Ol' times. Ol' times
We went up to Tagaytay this weekend. My father asked for it --- maybe it's his way of "waking up and smelling the roses". I've ever been to Tagaytay for the longest time, last being with my college friends for some bonding time post-graduation. This from a girl who's used to be up there every weekend with the whole clan for some picnic. And guess what we did there this time?
No, we didn't eat in leslies, had a drink in Starbucks, or entered in any one of those very commercial establishments that lined up the main road. This is especially hard when we all know Tagaytay is now oh-so-manila-with-a-view-of-a-volcano. All my father wanted was an old-school picnic. So, we found our old little nook in the midst of urbanization, the only one I think that still rents out old tables that creek whenever you make the slightest move. Beb and Mark set up the gas stove (yes, we bring an LPG tank when we picnic. This is our version of 'roughing it'.) and while mama cooked sinigang (O di ba picnic? May mainit na sinigang? Sarap!) and inihaw, we took the time to introduce to Ouie what Tagaytay had to offer besides the 'bolkayno'.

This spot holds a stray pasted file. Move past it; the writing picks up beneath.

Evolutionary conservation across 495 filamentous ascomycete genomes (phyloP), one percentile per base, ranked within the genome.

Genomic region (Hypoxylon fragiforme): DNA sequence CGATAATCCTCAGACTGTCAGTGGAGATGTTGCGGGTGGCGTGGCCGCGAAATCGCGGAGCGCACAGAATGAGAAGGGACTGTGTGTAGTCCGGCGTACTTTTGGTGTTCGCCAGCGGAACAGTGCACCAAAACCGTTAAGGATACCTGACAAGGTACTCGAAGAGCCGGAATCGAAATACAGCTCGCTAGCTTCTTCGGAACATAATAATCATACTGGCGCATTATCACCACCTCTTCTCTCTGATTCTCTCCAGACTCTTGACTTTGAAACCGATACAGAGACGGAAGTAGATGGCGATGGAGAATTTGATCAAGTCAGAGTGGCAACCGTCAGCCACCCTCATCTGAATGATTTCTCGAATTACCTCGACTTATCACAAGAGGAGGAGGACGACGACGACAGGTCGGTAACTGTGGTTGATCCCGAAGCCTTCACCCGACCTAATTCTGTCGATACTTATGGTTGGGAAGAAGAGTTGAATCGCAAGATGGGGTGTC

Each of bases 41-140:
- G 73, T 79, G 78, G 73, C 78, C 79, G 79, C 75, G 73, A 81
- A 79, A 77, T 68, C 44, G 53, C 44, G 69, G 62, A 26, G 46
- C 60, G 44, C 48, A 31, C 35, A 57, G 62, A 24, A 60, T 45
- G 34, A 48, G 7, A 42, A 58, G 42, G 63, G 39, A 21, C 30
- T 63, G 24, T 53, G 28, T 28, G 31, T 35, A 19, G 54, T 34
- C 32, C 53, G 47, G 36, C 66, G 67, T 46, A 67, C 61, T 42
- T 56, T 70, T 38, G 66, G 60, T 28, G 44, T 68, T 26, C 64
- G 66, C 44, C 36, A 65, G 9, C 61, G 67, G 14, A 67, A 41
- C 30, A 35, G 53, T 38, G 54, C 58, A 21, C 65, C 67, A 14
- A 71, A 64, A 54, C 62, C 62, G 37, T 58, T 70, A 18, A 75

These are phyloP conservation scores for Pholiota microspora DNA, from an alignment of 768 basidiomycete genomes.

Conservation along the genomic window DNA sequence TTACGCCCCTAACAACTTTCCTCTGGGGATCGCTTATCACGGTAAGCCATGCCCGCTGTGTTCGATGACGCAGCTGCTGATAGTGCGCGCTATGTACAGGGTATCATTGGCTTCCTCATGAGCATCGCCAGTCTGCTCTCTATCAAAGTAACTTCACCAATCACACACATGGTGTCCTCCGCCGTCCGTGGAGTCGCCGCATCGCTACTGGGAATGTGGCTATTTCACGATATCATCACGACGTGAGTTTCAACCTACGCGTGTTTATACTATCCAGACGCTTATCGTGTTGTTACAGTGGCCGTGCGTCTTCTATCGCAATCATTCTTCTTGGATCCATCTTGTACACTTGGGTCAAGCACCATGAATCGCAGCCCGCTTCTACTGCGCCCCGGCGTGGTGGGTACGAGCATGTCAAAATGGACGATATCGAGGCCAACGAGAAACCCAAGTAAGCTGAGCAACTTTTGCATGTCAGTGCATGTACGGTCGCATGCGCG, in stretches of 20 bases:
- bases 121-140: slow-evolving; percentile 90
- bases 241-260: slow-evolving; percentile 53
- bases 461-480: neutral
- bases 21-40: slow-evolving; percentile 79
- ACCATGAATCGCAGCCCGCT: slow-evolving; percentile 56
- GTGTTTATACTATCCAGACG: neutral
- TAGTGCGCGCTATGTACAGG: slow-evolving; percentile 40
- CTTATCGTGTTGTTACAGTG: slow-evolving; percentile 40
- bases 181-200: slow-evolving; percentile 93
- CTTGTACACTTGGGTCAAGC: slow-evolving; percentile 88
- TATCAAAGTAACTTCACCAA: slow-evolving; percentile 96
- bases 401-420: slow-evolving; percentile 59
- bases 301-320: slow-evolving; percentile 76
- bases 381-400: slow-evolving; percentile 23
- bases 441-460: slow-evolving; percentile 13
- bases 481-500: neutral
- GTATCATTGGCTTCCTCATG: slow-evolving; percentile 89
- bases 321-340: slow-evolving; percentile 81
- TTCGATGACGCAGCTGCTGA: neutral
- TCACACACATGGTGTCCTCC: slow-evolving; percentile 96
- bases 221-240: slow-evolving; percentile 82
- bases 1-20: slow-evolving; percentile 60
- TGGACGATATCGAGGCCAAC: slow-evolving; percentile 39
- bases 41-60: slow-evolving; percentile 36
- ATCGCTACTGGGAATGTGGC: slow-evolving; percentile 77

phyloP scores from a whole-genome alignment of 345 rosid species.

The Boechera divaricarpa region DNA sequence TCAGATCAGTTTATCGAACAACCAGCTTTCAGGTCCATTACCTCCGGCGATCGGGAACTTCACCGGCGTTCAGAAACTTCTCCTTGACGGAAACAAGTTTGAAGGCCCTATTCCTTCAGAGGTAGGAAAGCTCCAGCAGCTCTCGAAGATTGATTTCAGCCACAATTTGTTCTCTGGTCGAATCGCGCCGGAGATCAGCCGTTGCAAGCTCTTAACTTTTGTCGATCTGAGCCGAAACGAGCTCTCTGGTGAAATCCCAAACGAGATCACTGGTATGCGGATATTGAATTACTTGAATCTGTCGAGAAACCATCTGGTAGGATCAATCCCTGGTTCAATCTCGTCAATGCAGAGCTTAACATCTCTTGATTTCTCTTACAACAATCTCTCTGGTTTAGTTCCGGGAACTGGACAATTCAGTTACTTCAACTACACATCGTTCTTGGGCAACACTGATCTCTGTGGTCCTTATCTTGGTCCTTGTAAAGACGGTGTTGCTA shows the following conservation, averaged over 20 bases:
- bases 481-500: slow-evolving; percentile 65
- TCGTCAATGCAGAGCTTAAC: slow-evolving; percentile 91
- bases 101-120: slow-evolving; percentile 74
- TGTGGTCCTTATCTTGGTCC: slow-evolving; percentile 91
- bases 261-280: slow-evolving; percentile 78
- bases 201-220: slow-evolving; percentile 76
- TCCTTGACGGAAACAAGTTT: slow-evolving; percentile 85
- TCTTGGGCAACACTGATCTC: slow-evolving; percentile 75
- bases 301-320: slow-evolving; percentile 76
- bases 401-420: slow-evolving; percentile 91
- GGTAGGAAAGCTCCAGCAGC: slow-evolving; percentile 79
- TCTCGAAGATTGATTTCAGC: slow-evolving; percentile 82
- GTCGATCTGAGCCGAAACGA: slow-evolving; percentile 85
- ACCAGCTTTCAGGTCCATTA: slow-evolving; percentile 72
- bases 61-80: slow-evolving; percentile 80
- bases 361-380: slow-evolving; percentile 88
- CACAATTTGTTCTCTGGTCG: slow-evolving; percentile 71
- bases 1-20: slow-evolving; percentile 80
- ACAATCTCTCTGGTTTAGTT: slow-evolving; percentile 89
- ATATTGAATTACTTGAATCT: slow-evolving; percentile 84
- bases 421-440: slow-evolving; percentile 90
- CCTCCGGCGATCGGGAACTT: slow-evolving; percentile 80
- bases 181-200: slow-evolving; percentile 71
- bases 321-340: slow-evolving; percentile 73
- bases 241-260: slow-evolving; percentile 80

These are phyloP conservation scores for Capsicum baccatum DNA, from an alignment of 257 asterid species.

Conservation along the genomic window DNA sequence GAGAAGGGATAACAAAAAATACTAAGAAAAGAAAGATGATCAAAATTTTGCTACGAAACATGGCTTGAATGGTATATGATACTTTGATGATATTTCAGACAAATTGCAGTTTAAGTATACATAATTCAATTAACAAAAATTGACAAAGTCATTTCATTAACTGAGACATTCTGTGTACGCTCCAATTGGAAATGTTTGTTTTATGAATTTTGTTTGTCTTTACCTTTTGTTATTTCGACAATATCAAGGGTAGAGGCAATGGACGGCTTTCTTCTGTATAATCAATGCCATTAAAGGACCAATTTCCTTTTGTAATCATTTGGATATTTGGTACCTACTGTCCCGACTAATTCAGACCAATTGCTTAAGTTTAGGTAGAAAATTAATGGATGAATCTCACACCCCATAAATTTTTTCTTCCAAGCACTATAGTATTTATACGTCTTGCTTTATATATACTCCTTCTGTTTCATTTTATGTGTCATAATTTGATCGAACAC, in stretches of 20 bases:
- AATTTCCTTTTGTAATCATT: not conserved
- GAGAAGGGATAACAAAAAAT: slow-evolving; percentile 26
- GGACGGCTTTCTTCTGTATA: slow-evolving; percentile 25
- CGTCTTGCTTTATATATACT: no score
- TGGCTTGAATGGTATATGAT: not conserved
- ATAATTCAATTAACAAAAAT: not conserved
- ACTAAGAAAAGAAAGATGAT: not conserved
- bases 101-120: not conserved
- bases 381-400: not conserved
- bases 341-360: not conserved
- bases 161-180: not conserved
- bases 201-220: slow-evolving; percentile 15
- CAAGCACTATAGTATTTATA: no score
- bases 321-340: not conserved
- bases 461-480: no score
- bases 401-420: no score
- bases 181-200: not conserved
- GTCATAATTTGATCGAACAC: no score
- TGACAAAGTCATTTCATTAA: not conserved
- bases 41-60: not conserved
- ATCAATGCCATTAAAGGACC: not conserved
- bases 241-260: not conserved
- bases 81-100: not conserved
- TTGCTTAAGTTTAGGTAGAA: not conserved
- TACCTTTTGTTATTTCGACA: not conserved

This time, we awakened her senses to the wonders of hard core playgrounding. She was so used to air conditioned plastic houses setup in malls that charge by the hour. Those where swings and slides have cushy pillows and carpeting to soften her and other all the kids' fall.They play with little kitchens for the miniature martha stewart's and little cars you can actually ride in. The kids today, they're so spoiled! Our day, we played at noon on monkey bars and slides made of steel and galvanized iron that burns your hand and butts so much so that the possibility of procreating the next generation became impossible.
You land on construction-grade sand, the plain old lupa that turns to mud heaven when it rains, or just the good ol' cemento. Then after us going at it with all the other kids for some time, you go home smelling not-so-baby-like, looking as if they had us sent us mini-troops in the 90's version of the Iraq war.
But Ouie enjoyed it. And we enjoyed the picnic. And Papa was happy. Just like old times. I didn't know I'd actually say this, but, sometimes, I just love normalcy.